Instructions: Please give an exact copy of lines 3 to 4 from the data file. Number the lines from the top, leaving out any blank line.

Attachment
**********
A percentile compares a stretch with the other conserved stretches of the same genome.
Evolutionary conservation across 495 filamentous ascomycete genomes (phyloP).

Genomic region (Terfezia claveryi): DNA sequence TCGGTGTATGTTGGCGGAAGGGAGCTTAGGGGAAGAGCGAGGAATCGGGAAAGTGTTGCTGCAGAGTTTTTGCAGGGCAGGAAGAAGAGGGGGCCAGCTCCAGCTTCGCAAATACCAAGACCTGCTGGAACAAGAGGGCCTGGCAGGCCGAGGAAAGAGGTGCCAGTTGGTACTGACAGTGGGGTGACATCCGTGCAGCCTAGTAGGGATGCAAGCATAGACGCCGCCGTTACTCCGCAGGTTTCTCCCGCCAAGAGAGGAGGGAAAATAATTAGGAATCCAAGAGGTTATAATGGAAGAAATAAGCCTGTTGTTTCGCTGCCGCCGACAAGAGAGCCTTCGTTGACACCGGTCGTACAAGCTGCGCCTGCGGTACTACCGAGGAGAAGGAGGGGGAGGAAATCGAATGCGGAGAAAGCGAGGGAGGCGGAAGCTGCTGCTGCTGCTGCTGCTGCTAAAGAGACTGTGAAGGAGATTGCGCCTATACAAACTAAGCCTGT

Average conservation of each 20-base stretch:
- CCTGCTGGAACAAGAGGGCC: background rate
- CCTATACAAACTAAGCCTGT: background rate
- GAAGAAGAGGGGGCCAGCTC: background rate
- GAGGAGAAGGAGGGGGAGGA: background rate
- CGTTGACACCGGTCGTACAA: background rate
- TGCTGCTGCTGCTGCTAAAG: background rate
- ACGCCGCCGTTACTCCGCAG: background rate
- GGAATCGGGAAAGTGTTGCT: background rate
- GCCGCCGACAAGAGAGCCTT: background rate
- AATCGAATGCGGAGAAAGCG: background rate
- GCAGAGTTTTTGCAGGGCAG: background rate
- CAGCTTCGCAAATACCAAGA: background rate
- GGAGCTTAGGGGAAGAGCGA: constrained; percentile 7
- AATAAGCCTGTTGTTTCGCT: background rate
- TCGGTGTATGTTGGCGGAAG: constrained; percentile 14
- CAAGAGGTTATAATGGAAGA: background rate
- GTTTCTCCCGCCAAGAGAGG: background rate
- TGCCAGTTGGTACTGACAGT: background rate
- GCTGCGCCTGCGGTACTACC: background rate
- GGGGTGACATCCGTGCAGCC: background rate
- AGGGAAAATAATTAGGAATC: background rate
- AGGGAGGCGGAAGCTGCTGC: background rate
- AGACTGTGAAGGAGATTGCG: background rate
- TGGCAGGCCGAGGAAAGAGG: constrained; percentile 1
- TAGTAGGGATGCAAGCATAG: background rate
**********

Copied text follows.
Genomic region (Terfezia claveryi): DNA sequence TCGGTGTATGTTGGCGGAAGGGAGCTTAGGGGAAGAGCGAGGAATCGGGAAAGTGTTGCTGCAGAGTTTTTGCAGGGCAGGAAGAAGAGGGGGCCAGCTCCAGCTTCGCAAATACCAAGACCTGCTGGAACAAGAGGGCCTGGCAGGCCGAGGAAAGAGGTGCCAGTTGGTACTGACAGTGGGGTGACATCCGTGCAGCCTAGTAGGGATGCAAGCATAGACGCCGCCGTTACTCCGCAGGTTTCTCCCGCCAAGAGAGGAGGGAAAATAATTAGGAATCCAAGAGGTTATAATGGAAGAAATAAGCCTGTTGTTTCGCTGCCGCCGACAAGAGAGCCTTCGTTGACACCGGTCGTACAAGCTGCGCCTGCGGTACTACCGAGGAGAAGGAGGGGGAGGAAATCGAATGCGGAGAAAGCGAGGGAGGCGGAAGCTGCTGCTGCTGCTGCTGCTGCTAAAGAGACTGTGAAGGAGATTGCGCCTATACAAACTAAGCCTGT

Average conservation of each 20-base stretch: